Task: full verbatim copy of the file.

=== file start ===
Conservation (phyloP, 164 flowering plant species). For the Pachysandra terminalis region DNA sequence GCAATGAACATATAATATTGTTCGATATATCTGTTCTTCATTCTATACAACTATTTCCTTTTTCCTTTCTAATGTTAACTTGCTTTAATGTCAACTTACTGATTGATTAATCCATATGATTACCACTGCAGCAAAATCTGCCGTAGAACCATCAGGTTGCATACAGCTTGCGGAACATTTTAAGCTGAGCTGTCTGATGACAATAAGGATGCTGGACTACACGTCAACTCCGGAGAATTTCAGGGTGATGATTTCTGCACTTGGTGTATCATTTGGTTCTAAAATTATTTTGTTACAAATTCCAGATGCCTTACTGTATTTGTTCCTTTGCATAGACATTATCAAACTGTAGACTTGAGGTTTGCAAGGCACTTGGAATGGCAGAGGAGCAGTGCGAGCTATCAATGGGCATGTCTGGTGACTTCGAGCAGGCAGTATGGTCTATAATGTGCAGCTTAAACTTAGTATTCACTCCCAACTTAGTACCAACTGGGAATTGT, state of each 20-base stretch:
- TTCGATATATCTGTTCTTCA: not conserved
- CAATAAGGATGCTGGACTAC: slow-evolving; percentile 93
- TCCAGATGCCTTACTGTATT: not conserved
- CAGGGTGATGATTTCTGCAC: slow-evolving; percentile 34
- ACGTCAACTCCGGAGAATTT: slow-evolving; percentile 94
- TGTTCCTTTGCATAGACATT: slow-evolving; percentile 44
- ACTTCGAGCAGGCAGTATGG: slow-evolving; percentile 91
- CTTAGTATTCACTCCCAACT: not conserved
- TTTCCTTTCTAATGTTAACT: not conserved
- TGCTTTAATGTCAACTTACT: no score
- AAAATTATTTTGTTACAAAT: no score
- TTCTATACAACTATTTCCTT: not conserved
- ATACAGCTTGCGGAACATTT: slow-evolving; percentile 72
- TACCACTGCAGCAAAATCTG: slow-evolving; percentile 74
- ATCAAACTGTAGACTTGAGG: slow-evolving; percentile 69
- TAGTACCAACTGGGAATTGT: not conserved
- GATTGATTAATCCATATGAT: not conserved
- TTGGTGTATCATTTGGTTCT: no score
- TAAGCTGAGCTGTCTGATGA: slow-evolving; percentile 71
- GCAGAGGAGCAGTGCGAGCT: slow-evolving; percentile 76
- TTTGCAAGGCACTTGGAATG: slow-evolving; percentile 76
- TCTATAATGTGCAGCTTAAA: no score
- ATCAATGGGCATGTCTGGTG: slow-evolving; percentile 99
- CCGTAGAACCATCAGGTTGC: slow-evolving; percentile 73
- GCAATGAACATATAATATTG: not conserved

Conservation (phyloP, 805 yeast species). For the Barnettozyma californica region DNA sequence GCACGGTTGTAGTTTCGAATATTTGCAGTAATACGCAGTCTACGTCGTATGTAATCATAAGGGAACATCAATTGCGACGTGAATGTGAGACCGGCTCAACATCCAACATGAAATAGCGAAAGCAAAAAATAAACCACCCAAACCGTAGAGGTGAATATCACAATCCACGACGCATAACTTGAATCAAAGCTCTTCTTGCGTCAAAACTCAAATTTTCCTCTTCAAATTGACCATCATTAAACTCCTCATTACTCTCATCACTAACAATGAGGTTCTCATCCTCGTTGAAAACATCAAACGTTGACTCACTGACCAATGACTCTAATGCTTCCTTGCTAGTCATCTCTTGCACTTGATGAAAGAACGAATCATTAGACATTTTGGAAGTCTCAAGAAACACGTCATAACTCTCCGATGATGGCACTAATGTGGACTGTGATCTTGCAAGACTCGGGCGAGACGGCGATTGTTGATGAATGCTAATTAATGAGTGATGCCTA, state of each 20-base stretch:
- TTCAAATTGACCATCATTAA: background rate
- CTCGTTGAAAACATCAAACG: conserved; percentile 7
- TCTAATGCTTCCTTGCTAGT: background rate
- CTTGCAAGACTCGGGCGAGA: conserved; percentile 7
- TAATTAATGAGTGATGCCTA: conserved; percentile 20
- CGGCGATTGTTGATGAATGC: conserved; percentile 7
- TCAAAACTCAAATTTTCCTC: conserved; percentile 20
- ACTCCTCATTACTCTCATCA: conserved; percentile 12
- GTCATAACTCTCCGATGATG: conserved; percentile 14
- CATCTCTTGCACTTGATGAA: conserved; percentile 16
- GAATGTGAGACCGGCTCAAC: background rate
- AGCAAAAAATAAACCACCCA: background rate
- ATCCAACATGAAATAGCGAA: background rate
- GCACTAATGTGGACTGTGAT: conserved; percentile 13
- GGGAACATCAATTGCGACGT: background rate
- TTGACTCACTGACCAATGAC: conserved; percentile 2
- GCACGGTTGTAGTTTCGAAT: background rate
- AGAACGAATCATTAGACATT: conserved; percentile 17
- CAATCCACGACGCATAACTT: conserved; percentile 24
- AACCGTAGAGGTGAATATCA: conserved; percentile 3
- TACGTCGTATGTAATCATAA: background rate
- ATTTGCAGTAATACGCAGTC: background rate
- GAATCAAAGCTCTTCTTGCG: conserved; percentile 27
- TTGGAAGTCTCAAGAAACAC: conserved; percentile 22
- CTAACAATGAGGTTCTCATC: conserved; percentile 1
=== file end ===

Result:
Conservation (phyloP, 164 flowering plant species). For the Pachysandra terminalis region DNA sequence GCAATGAACATATAATATTGTTCGATATATCTGTTCTTCATTCTATACAACTATTTCCTTTTTCCTTTCTAATGTTAACTTGCTTTAATGTCAACTTACTGATTGATTAATCCATATGATTACCACTGCAGCAAAATCTGCCGTAGAACCATCAGGTTGCATACAGCTTGCGGAACATTTTAAGCTGAGCTGTCTGATGACAATAAGGATGCTGGACTACACGTCAACTCCGGAGAATTTCAGGGTGATGATTTCTGCACTTGGTGTATCATTTGGTTCTAAAATTATTTTGTTACAAATTCCAGATGCCTTACTGTATTTGTTCCTTTGCATAGACATTATCAAACTGTAGACTTGAGGTTTGCAAGGCACTTGGAATGGCAGAGGAGCAGTGCGAGCTATCAATGGGCATGTCTGGTGACTTCGAGCAGGCAGTATGGTCTATAATGTGCAGCTTAAACTTAGTATTCACTCCCAACTTAGTACCAACTGGGAATTGT, state of each 20-base stretch:
- TTCGATATATCTGTTCTTCA: not conserved
- CAATAAGGATGCTGGACTAC: slow-evolving; percentile 93
- TCCAGATGCCTTACTGTATT: not conserved
- CAGGGTGATGATTTCTGCAC: slow-evolving; percentile 34
- ACGTCAACTCCGGAGAATTT: slow-evolving; percentile 94
- TGTTCCTTTGCATAGACATT: slow-evolving; percentile 44
- ACTTCGAGCAGGCAGTATGG: slow-evolving; percentile 91
- CTTAGTATTCACTCCCAACT: not conserved
- TTTCCTTTCTAATGTTAACT: not conserved
- TGCTTTAATGTCAACTTACT: no score
- AAAATTATTTTGTTACAAAT: no score
- TTCTATACAACTATTTCCTT: not conserved
- ATACAGCTTGCGGAACATTT: slow-evolving; percentile 72
- TACCACTGCAGCAAAATCTG: slow-evolving; percentile 74
- ATCAAACTGTAGACTTGAGG: slow-evolving; percentile 69
- TAGTACCAACTGGGAATTGT: not conserved
- GATTGATTAATCCATATGAT: not conserved
- TTGGTGTATCATTTGGTTCT: no score
- TAAGCTGAGCTGTCTGATGA: slow-evolving; percentile 71
- GCAGAGGAGCAGTGCGAGCT: slow-evolving; percentile 76
- TTTGCAAGGCACTTGGAATG: slow-evolving; percentile 76
- TCTATAATGTGCAGCTTAAA: no score
- ATCAATGGGCATGTCTGGTG: slow-evolving; percentile 99
- CCGTAGAACCATCAGGTTGC: slow-evolving; percentile 73
- GCAATGAACATATAATATTG: not conserved

Conservation (phyloP, 805 yeast species). For the Barnettozyma californica region DNA sequence GCACGGTTGTAGTTTCGAATATTTGCAGTAATACGCAGTCTACGTCGTATGTAATCATAAGGGAACATCAATTGCGACGTGAATGTGAGACCGGCTCAACATCCAACATGAAATAGCGAAAGCAAAAAATAAACCACCCAAACCGTAGAGGTGAATATCACAATCCACGACGCATAACTTGAATCAAAGCTCTTCTTGCGTCAAAACTCAAATTTTCCTCTTCAAATTGACCATCATTAAACTCCTCATTACTCTCATCACTAACAATGAGGTTCTCATCCTCGTTGAAAACATCAAACGTTGACTCACTGACCAATGACTCTAATGCTTCCTTGCTAGTCATCTCTTGCACTTGATGAAAGAACGAATCATTAGACATTTTGGAAGTCTCAAGAAACACGTCATAACTCTCCGATGATGGCACTAATGTGGACTGTGATCTTGCAAGACTCGGGCGAGACGGCGATTGTTGATGAATGCTAATTAATGAGTGATGCCTA, state of each 20-base stretch:
- TTCAAATTGACCATCATTAA: background rate
- CTCGTTGAAAACATCAAACG: conserved; percentile 7
- TCTAATGCTTCCTTGCTAGT: background rate
- CTTGCAAGACTCGGGCGAGA: conserved; percentile 7
- TAATTAATGAGTGATGCCTA: conserved; percentile 20
- CGGCGATTGTTGATGAATGC: conserved; percentile 7
- TCAAAACTCAAATTTTCCTC: conserved; percentile 20
- ACTCCTCATTACTCTCATCA: conserved; percentile 12
- GTCATAACTCTCCGATGATG: conserved; percentile 14
- CATCTCTTGCACTTGATGAA: conserved; percentile 16
- GAATGTGAGACCGGCTCAAC: background rate
- AGCAAAAAATAAACCACCCA: background rate
- ATCCAACATGAAATAGCGAA: background rate
- GCACTAATGTGGACTGTGAT: conserved; percentile 13
- GGGAACATCAATTGCGACGT: background rate
- TTGACTCACTGACCAATGAC: conserved; percentile 2
- GCACGGTTGTAGTTTCGAAT: background rate
- AGAACGAATCATTAGACATT: conserved; percentile 17
- CAATCCACGACGCATAACTT: conserved; percentile 24
- AACCGTAGAGGTGAATATCA: conserved; percentile 3
- TACGTCGTATGTAATCATAA: background rate
- ATTTGCAGTAATACGCAGTC: background rate
- GAATCAAAGCTCTTCTTGCG: conserved; percentile 27
- TTGGAAGTCTCAAGAAACAC: conserved; percentile 22
- CTAACAATGAGGTTCTCATC: conserved; percentile 1